Book Reviews

Book Review: “The Triumph of Seeds”

The Triumph of Seeds by Thor Hanson
The Triumph of Seeds by Thor Hanson

I’m just going to start off with this: Wow.. just wow. I had NO idea there could be so much information, speculation and history about something so small, something in which is all around us in many forms, something in which (as i eat my bowl of oatmeal with blueberries, flax and chia seeds in it..) we may unknowingly overlook everyday.

Seeds!

And this book “The Triumph of Seeds” by Thor Hanson will quickly take the ‘overlooking’ out of your day.

You will find that seeds are just as complicated, and fascinating as they may have once seemed simple and boring to you. I have thrown many seeds into dirt, between landscaping and gardening; but only now do I find myself looking a little closer at exactly what is occurring as they sprout. I find myself inspecting them before I plant them, even wondering how long they have sat dormant before I put them into the ground.

Did you know that “Some species persist in the soil for decades, sprouting only when the right combination of light, water and nutrients make conditions right for plant growth.” p.xxiv

Inside flap jacket of the book.
Inside flap jacket of the book.

Decades?!

As we all know, seeds travel. But the ways in which they travel are quite interesting. Take the coconut for example: Sure we know its a pain to open, and contains coconut water and the white flesh in which we consume after using a hammer and chisel to split it.. and as always, in movies, that random coconut can be seen floating by ‘just in time’ to save someone stranded from starving to death.

But did you ever wonder why a coconut is built like that?

“Once afloat, a coconut can remain viable for at least three months, riding winds and currents for journeys of hundreds or perhaps thousands of miles. In that time the endosperm continues to solidify, but enough coconut water remains to help the seed germinate when it finally washes up on some dry sandy backshore. With its liquid endosperm keeping things moist inside, and the rich, oily copra providing energy, a young coconut can grow for weeks on end without any outside inputs” p.43

Radish seeds in my garden
Radish seeds in my garden.

This book is one of my favorite types of literature. Non-fiction, that’s jam packed full of interesting information, but isn’t written like a monotonous textbook. So It keeps your gears turning and the facts flowing.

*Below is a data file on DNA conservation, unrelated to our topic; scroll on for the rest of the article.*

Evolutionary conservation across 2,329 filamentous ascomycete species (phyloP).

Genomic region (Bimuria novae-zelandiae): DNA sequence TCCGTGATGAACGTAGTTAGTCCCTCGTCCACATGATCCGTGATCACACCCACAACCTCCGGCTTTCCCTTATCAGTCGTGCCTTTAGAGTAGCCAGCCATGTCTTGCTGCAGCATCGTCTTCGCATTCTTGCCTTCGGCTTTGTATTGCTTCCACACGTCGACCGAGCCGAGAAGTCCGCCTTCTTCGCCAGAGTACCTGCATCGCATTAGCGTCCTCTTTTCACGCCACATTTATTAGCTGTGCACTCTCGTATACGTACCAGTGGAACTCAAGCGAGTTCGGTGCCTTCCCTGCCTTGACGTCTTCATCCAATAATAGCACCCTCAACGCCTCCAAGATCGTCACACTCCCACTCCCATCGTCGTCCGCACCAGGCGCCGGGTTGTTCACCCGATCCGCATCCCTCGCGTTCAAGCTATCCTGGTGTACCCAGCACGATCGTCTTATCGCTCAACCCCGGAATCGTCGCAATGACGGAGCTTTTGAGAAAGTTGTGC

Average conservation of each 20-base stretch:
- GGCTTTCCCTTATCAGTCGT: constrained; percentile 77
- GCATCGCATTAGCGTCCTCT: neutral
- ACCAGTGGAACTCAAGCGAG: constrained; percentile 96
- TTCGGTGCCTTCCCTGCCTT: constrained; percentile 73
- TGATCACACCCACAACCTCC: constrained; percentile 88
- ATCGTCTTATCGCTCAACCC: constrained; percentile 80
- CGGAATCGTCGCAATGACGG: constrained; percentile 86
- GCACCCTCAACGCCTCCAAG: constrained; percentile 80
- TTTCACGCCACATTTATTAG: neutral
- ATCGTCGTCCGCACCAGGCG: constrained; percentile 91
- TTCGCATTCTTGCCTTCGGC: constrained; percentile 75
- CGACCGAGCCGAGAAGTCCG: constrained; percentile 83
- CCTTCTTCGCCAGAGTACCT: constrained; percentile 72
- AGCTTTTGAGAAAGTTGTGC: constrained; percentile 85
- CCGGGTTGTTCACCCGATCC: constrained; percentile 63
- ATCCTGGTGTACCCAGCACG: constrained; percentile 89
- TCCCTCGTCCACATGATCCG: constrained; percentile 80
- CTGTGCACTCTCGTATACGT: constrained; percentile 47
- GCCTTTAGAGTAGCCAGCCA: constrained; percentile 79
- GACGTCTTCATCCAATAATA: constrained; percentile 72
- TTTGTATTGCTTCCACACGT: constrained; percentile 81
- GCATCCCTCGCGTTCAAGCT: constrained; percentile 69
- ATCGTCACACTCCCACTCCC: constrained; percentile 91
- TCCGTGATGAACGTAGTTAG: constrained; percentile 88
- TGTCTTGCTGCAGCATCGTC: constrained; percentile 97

It discusses the evolution of beaks on birds in which have adapted to be able to open the seeds in which they prefer to eat, and even gets into discussing my favorite ‘seed’.. COFFEE! The book then moves onto inventions that came by way of studying seeds.

Have you ever walked through the woods and pulled a burr or sticker off your pants? Does it remind you of a certain product? Maybe.. velcro?! Seeds played a large part in many past discoveries, that until reading this book, seemed unrelated.

This book will make you cock your head and narrow your eyes in thought, the next time you find a suspicious plant sprouting off to the side of your lawn; where a bird or bear may have deposited it. And once you get into the subject of fruits and vegetables.. you may find yourself studying the hundreds of seeds covering the outside of that single strawberry next time you eat it.

Grow little radishes grow!
Grow little radishes grow!

This book isn’t all about the goodness of seeds, as it covered poisons and toxic edibles that were mistakenly ingested throughout history, so when it comes to seeds you have to take the good with the bad in a sense. But it sure is interesting!

Such as.. The Black Death:

“How did the illness move from China to India and the Middle east and all the way north to Scandinavia in a matter of years? The answer lies not in the rats, but in their diet. While black rats will eat almost anything, they thrive on grains of all types and travel with it wherever it goes. And while most fleas live only a matter of weeks, those found on rat fur can persist for a year or more, and their larvae have learned to eat…”

Yes you guessed it!

Grain!

“..grain. So even on a long ship voyage, when all the plague-sick rats might die at sea, the fleas survived (with their offspring happily munching away in the hold), ready to infect new rats and people at every port of call.” p.30-31

As you can see this book covers a vast array of subjects all related in one way or another to one thing: seeds. I highly recommend this book to all my fellow non-fiction loving nerds, and if you happen to read it. Let me know what you thought!

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